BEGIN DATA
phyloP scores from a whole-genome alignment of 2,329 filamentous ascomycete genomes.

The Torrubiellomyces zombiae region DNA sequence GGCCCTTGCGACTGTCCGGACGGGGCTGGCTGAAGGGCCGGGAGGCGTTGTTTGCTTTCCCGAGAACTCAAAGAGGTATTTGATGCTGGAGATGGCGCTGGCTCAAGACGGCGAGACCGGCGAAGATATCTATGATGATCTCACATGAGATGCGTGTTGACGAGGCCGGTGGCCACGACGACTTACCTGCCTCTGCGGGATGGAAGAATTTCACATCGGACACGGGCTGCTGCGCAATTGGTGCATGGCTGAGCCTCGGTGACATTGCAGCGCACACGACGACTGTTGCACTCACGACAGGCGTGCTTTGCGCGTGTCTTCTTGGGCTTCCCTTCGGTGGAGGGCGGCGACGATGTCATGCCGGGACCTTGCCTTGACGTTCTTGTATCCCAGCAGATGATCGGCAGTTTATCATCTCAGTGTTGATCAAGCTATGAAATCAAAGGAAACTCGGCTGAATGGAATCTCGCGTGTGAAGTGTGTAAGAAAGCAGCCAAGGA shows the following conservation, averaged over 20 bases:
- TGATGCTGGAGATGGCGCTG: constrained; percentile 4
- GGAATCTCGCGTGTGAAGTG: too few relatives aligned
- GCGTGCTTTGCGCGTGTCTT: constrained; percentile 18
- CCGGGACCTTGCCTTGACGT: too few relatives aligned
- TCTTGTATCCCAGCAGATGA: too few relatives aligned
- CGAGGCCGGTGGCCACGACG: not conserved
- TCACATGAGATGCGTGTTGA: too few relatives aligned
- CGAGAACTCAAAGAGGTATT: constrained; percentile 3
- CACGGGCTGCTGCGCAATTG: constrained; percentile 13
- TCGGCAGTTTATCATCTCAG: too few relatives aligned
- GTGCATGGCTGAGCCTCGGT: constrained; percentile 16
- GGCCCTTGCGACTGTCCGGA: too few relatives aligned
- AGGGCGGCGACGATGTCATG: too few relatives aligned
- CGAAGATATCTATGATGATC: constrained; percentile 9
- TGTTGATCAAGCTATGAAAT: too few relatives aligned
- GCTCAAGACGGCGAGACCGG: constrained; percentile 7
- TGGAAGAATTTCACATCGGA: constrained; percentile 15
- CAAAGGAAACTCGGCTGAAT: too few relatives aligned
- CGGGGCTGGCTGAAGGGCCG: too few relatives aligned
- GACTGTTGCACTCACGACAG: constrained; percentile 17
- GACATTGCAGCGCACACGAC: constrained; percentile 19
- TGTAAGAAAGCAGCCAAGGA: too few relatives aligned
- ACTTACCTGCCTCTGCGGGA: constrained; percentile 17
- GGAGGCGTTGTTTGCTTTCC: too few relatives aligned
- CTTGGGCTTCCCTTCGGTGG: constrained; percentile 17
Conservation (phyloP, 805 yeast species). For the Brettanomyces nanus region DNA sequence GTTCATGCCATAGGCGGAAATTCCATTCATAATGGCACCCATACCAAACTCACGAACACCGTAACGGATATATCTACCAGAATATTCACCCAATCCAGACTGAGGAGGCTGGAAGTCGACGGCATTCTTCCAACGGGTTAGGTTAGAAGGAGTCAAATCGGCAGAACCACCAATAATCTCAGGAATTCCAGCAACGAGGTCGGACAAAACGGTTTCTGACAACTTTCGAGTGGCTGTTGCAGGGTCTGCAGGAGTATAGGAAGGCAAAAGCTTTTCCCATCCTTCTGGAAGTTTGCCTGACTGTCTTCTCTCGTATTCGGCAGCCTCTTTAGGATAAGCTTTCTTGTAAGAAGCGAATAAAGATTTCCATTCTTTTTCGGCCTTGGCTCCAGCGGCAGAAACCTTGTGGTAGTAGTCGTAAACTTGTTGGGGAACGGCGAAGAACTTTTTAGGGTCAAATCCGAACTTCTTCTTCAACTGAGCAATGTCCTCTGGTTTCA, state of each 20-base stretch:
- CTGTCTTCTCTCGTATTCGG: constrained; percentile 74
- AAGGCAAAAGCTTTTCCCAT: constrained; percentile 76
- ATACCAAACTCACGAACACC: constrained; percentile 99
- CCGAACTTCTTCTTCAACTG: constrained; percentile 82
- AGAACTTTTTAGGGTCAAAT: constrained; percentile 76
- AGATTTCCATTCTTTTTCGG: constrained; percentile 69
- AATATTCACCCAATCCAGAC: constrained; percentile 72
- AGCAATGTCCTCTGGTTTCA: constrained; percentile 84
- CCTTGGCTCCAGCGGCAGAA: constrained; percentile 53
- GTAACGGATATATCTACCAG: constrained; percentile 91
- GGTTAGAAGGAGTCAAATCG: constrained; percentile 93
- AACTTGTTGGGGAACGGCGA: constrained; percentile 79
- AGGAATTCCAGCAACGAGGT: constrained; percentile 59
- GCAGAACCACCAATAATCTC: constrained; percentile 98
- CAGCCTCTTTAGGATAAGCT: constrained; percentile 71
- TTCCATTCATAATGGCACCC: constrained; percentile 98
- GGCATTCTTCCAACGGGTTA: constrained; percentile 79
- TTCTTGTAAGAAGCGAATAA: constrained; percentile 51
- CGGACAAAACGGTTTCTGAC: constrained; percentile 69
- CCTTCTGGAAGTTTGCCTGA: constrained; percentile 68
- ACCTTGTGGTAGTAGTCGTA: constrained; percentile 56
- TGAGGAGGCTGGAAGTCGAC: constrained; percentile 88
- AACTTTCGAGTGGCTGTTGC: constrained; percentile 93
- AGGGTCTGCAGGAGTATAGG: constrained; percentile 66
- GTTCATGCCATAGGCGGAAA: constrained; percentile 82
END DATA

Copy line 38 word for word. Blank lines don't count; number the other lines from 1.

- GTAACGGATATATCTACCAG: constrained; percentile 91